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Infosec 2013: Sophos updates free Android security app

Warwick Ashford

Google’s Android mobile operating system (OS) is an increasingly popular target for malware and SMS phishing or SMiShing, says security firm Sophos.

This is because Android has become the world’s most popular smartphone OS. According to comScore, Android claims more than 50% of the mobile OS market.

To help combat this growing threat, Sophos launched the latest version of its free Android security app at Infosecurity Europe 2013 in London.

Sophos's Mobile Security – which now includes spam filter capabilities for text messages and calls – is available as a free standalone version through Google Play.

The app integrates into the security firm’s mobile device management and security system, Sophos Mobile Control, to provide full administrator management and compliance enforcement. 

The spam filters block specific phone numbers and calls with a hidden caller ID, as well as text messages with malicious URLs.

Every incoming call or text message is scanned by the app’s spam protection feature and the active filter rules are applied successively.

Blocked calls and text messages are logged in the quarantine folder, where they can be restored as needed.

Sending unsolicited commercial text messages is illegal under civil law and recipients of spam texts should neither click on any embedded links nor reply to any message, said Sophos.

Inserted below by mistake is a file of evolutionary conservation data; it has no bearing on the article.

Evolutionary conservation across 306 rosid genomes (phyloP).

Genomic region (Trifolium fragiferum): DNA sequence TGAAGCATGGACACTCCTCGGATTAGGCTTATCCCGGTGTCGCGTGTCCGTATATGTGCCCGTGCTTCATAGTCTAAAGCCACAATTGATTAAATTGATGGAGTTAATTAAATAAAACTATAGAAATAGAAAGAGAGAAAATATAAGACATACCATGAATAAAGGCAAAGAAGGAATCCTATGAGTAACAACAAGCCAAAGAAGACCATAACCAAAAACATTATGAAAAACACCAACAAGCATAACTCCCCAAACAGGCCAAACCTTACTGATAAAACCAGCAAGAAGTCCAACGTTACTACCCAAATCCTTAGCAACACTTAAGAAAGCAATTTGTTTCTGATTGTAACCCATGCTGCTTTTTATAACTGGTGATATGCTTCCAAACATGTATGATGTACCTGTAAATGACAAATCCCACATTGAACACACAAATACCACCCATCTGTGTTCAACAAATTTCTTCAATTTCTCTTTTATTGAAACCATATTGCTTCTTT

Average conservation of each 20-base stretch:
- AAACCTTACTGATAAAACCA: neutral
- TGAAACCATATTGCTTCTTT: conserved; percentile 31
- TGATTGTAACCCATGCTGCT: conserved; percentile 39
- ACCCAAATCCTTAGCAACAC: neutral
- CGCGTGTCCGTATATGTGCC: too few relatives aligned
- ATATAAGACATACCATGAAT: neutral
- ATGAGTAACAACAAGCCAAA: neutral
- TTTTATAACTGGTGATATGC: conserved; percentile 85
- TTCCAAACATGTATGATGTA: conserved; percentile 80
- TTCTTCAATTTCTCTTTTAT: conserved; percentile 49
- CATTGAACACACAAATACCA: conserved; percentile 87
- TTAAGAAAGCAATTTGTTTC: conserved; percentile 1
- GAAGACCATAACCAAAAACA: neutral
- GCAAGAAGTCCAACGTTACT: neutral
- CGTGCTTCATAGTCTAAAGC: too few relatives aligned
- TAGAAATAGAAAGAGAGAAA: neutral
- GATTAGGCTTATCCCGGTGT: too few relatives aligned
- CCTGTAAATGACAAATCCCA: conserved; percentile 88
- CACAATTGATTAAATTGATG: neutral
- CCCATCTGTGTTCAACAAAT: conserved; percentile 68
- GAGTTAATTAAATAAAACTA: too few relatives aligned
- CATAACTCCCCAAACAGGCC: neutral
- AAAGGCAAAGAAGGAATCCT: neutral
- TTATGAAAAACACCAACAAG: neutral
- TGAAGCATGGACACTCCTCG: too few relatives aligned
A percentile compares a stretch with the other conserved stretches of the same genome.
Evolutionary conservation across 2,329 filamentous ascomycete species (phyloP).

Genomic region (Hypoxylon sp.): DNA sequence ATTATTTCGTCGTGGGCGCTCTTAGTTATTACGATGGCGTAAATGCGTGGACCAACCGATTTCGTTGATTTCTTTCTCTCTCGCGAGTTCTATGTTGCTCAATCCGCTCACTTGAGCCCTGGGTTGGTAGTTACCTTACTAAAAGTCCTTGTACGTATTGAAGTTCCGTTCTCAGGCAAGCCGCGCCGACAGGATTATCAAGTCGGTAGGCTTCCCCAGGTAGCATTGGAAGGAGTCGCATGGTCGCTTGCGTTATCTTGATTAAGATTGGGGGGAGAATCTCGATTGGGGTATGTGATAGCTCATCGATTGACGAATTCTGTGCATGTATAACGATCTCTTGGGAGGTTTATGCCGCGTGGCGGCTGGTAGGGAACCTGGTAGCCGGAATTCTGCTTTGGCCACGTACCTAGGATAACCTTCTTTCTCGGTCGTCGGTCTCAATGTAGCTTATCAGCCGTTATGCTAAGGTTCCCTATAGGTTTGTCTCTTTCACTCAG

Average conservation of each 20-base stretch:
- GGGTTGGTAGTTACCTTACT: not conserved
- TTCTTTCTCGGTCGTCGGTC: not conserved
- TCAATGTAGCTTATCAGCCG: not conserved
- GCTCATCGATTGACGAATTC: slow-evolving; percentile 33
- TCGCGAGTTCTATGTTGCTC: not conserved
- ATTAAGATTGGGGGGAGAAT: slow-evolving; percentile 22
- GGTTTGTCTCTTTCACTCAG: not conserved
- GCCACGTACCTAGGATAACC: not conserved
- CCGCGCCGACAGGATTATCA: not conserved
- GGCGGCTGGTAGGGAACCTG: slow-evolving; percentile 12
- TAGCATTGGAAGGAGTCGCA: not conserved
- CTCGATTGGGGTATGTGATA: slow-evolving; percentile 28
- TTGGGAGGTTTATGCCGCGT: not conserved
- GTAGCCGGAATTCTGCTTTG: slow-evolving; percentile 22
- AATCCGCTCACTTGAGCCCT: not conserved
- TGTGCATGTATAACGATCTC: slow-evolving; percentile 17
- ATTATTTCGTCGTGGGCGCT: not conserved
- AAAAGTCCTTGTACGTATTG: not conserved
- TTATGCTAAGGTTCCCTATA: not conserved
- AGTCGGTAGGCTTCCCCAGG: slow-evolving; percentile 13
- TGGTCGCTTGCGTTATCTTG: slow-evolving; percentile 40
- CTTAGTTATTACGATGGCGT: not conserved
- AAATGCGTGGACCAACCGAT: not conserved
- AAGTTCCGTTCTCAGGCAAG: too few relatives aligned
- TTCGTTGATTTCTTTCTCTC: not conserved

According to the US Federal Trade Commission’s Bureau of Consumer Protection, about 60% of mobile phone users have received at least one spam text message in the past year, with about 15% clicking on the link included in the message.

“People trust their personal devices, but security requires vigilance,” said Chris Hazelton, research director, mobile & wireless for 451 Research.

“Gone are the days when hackers merely distributed malware via app stores; these days, consumers are seeing growth in text spam and malicious URLs sent directly to their phones.”

This growth makes mobile security offerings that filter out the noise of unwanted messages all the more important, said Hazelton, especially as smartphones are increasingly the primary device for everyday use.


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